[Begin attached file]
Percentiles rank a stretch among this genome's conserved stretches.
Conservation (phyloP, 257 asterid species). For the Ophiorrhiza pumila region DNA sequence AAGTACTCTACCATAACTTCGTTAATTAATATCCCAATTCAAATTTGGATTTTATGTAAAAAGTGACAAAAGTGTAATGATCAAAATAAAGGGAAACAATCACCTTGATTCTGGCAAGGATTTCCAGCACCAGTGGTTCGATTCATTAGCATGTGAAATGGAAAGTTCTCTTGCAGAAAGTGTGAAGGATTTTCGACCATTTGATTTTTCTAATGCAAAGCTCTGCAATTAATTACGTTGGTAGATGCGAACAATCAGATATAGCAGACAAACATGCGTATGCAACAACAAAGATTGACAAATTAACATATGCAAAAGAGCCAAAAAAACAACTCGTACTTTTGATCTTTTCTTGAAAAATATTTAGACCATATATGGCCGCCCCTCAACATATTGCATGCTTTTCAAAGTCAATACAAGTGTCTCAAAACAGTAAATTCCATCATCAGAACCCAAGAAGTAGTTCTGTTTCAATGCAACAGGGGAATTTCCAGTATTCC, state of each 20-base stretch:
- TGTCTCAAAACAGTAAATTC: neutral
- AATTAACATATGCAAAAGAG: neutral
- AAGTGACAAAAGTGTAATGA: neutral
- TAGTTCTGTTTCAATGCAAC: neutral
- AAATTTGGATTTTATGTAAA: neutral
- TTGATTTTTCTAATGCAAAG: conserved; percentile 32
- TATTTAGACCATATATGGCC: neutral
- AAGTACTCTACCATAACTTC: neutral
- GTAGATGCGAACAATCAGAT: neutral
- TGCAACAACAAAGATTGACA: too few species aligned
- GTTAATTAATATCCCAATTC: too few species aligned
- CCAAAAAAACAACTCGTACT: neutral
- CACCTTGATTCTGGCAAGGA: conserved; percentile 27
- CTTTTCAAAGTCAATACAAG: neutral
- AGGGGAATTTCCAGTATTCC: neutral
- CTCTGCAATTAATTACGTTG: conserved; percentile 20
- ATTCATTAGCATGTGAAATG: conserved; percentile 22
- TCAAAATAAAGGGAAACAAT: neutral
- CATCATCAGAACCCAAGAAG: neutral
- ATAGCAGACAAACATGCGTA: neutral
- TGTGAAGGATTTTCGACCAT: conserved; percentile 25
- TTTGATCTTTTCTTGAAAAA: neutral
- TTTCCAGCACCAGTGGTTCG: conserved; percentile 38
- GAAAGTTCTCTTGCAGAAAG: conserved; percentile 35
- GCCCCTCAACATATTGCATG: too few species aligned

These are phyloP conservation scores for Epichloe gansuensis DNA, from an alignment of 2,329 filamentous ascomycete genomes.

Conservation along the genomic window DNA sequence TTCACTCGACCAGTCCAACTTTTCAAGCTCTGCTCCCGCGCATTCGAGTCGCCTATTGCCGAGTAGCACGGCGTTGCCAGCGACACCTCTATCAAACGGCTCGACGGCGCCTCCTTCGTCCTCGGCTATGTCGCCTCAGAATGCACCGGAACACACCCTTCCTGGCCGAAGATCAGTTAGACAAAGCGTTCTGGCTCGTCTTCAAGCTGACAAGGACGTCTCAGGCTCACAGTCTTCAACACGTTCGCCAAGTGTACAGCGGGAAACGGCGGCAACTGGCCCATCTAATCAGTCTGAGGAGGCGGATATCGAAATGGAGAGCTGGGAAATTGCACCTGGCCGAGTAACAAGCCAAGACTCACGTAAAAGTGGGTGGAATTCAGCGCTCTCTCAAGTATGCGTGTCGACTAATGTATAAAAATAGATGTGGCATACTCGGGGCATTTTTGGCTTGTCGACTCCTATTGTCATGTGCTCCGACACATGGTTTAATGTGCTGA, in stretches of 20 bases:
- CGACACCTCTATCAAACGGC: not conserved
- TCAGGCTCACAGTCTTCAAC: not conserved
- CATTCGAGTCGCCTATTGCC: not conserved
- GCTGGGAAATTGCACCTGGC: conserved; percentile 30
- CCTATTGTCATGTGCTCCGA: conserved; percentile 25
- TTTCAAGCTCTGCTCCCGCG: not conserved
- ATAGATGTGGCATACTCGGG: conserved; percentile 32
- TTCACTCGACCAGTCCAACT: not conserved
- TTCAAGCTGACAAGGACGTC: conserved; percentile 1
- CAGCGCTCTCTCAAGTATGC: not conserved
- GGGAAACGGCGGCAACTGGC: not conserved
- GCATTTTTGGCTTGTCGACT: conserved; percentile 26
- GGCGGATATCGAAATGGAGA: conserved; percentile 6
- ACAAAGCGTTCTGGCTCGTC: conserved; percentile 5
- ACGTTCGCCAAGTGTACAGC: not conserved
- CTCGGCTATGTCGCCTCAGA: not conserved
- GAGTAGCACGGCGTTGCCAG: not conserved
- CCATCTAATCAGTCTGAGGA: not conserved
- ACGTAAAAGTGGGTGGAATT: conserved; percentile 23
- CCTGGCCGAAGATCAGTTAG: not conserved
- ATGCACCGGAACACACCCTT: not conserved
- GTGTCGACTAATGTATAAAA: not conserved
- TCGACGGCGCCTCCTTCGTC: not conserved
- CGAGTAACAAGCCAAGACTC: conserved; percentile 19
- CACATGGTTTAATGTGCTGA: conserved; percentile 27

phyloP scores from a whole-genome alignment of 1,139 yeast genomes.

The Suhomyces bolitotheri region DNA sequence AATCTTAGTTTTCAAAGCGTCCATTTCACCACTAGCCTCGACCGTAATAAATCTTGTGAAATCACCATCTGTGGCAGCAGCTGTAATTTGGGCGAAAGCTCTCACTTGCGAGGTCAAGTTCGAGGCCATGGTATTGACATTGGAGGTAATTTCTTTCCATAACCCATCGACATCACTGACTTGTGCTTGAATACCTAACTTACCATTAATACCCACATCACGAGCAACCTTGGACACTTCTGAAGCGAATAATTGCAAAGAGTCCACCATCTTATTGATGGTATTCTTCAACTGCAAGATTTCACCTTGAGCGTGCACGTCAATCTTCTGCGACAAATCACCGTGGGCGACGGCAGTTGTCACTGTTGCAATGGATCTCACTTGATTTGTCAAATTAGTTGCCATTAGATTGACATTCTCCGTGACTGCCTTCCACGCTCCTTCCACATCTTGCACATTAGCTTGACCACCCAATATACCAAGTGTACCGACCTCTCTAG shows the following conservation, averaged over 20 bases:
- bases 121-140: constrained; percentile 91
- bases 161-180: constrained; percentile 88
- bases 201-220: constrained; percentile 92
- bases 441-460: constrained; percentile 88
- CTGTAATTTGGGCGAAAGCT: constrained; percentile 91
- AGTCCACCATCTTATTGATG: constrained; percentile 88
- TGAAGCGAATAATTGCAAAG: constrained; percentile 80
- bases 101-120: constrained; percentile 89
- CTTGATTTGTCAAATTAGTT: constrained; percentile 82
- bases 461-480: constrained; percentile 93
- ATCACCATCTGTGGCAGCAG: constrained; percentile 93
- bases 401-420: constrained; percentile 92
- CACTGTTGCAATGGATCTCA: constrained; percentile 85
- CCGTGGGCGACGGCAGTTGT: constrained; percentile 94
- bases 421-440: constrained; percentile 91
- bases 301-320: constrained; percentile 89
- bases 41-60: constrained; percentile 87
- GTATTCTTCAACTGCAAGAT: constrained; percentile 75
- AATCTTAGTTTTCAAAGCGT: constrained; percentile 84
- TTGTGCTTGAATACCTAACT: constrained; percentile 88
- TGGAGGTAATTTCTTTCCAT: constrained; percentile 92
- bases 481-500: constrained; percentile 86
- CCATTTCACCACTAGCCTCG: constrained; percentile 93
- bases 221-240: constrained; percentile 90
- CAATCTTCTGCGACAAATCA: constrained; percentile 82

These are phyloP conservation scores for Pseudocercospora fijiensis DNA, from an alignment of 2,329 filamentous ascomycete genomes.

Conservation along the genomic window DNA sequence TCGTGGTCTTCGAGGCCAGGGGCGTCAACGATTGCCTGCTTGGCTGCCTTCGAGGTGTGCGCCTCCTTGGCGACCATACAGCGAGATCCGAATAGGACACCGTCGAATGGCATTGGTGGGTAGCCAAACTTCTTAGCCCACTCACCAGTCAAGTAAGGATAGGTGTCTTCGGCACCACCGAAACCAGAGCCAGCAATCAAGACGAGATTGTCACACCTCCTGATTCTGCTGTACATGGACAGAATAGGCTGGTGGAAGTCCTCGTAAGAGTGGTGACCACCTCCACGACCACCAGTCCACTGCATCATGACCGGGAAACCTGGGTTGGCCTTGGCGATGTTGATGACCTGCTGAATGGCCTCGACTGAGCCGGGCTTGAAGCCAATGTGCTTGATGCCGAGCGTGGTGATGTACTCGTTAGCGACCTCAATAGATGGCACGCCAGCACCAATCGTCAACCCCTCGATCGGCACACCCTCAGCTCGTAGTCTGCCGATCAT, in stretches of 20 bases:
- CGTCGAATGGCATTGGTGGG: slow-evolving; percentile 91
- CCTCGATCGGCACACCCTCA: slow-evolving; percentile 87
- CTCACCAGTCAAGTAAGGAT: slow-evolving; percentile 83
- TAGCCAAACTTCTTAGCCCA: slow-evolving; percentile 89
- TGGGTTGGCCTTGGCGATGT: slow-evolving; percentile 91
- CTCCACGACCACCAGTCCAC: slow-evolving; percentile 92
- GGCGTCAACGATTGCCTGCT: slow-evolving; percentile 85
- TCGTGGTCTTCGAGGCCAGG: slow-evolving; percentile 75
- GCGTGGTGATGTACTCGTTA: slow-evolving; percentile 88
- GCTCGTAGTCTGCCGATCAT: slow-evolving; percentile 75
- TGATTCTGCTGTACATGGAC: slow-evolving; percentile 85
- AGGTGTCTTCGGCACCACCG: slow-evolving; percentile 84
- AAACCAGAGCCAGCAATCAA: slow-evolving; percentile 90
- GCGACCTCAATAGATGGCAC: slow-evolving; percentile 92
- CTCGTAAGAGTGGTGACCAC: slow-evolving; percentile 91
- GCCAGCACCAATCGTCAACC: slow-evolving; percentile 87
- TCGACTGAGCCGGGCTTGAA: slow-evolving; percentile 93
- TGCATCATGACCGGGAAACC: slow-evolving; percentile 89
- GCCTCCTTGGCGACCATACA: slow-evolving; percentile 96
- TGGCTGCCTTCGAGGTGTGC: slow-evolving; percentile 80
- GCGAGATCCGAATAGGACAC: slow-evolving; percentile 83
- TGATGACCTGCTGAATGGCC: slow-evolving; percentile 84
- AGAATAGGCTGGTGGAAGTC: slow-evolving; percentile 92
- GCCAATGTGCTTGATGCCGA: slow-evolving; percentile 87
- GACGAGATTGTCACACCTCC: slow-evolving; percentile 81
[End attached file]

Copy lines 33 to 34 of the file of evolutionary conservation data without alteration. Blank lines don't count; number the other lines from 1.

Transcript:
- GCTGGGAAATTGCACCTGGC: conserved; percentile 30
- CCTATTGTCATGTGCTCCGA: conserved; percentile 25